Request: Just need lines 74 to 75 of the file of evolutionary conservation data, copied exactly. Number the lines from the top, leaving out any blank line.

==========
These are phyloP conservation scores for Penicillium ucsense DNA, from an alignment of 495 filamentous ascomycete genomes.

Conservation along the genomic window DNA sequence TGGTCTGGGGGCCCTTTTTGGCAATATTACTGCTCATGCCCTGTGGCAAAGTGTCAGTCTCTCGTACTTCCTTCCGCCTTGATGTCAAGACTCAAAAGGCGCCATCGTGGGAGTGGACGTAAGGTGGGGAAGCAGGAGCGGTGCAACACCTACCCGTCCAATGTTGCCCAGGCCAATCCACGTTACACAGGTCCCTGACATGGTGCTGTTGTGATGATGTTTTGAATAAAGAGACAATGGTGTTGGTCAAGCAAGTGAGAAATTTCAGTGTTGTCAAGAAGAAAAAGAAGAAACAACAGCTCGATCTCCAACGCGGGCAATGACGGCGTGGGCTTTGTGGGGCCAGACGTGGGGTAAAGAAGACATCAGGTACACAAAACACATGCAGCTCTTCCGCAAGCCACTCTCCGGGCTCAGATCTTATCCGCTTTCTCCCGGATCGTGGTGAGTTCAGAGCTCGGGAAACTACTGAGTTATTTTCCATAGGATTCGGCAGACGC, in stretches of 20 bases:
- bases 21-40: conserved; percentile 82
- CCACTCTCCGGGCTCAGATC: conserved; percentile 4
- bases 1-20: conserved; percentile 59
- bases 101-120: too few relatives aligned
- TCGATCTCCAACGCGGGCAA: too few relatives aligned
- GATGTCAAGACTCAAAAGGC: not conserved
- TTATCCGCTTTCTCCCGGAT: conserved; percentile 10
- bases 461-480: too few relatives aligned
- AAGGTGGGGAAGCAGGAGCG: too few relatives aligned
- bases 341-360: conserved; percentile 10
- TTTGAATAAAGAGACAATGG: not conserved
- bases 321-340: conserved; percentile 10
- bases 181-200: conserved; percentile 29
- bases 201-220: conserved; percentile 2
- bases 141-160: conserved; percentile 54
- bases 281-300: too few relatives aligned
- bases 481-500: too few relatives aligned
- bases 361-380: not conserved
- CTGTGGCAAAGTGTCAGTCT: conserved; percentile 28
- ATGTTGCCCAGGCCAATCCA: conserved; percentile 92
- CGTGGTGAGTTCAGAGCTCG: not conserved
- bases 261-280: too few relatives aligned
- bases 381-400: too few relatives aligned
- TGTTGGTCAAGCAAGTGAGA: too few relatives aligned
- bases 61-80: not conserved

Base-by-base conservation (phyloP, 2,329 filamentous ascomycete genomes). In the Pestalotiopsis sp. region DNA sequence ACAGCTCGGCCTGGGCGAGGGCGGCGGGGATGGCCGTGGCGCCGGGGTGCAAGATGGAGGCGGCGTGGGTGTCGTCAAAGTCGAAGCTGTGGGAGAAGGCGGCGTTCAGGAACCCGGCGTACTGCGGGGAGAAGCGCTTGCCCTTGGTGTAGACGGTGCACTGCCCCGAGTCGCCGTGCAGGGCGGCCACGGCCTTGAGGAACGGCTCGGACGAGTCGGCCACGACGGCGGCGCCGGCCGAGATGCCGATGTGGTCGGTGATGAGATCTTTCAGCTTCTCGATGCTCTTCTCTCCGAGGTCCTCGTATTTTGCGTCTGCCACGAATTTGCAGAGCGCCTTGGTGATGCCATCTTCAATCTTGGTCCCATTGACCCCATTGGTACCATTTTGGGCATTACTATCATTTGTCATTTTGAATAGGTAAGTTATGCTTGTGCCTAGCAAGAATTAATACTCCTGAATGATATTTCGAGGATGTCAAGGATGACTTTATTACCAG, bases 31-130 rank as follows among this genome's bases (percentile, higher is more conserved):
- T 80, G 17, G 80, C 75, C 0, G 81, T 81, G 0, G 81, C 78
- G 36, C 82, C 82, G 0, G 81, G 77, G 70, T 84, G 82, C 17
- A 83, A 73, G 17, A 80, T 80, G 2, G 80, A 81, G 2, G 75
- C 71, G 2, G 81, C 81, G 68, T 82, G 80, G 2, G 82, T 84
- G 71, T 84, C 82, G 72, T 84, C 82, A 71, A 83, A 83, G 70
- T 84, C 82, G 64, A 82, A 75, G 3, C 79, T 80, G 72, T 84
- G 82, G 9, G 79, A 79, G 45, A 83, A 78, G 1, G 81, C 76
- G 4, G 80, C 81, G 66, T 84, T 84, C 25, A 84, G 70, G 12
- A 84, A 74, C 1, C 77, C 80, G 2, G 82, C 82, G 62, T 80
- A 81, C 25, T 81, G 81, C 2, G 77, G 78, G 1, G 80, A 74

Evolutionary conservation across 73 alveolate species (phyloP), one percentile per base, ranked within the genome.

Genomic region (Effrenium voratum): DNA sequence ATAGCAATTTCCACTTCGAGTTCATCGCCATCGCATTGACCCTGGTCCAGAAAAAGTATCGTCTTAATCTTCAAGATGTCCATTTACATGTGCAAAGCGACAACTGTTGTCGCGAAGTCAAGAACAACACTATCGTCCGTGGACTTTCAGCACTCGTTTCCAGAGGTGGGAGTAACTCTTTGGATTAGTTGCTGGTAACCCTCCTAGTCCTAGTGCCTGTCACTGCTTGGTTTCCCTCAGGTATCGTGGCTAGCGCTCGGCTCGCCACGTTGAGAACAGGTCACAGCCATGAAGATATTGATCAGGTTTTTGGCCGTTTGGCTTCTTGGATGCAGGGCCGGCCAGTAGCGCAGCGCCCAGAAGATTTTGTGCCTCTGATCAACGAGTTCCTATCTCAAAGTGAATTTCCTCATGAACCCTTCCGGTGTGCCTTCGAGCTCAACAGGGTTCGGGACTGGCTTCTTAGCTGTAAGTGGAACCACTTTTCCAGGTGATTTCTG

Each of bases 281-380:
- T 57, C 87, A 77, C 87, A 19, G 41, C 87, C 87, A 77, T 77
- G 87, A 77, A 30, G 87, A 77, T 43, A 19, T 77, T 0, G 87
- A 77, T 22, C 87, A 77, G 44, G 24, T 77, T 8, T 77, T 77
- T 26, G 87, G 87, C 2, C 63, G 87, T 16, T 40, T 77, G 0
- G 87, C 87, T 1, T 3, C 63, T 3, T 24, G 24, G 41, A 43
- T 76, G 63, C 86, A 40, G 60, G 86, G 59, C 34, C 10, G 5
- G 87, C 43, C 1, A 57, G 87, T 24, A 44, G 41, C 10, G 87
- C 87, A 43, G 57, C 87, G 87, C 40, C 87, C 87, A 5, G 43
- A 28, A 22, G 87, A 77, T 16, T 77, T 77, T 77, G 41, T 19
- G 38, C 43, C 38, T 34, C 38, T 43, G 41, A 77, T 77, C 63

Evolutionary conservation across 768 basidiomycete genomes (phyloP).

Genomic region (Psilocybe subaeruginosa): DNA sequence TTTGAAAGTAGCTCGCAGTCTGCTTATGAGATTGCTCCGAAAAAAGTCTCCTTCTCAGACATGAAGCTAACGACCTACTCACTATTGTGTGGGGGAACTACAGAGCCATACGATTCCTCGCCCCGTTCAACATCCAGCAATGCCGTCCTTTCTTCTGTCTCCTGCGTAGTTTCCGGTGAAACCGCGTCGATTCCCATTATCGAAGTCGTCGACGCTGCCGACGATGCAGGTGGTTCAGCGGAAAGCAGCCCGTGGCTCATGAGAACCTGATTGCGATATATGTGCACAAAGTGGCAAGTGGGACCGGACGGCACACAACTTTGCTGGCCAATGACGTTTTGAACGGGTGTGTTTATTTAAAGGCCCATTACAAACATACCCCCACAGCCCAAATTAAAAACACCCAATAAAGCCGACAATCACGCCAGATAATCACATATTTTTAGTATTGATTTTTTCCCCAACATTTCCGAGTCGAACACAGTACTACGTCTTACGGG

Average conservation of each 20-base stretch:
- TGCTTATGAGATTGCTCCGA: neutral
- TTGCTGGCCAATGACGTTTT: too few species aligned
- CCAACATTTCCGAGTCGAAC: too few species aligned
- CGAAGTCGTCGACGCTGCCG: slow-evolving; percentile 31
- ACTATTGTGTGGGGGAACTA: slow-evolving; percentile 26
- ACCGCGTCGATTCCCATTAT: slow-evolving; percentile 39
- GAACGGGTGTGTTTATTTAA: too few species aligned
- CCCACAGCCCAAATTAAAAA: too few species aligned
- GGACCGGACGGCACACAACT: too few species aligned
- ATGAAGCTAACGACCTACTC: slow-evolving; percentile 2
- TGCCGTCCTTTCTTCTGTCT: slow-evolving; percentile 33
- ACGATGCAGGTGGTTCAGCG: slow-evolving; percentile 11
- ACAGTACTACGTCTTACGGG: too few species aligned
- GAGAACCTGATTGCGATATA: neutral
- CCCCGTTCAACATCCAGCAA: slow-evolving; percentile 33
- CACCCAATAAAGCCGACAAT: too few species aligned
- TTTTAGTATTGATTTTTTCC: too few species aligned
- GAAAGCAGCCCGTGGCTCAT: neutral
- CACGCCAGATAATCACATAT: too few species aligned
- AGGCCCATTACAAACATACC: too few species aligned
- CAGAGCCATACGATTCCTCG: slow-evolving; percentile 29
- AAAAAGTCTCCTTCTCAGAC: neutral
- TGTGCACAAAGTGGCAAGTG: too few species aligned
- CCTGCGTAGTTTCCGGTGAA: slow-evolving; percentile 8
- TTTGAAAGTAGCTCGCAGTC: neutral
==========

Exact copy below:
- AGGCCCATTACAAACATACC: too few species aligned
- CAGAGCCATACGATTCCTCG: slow-evolving; percentile 29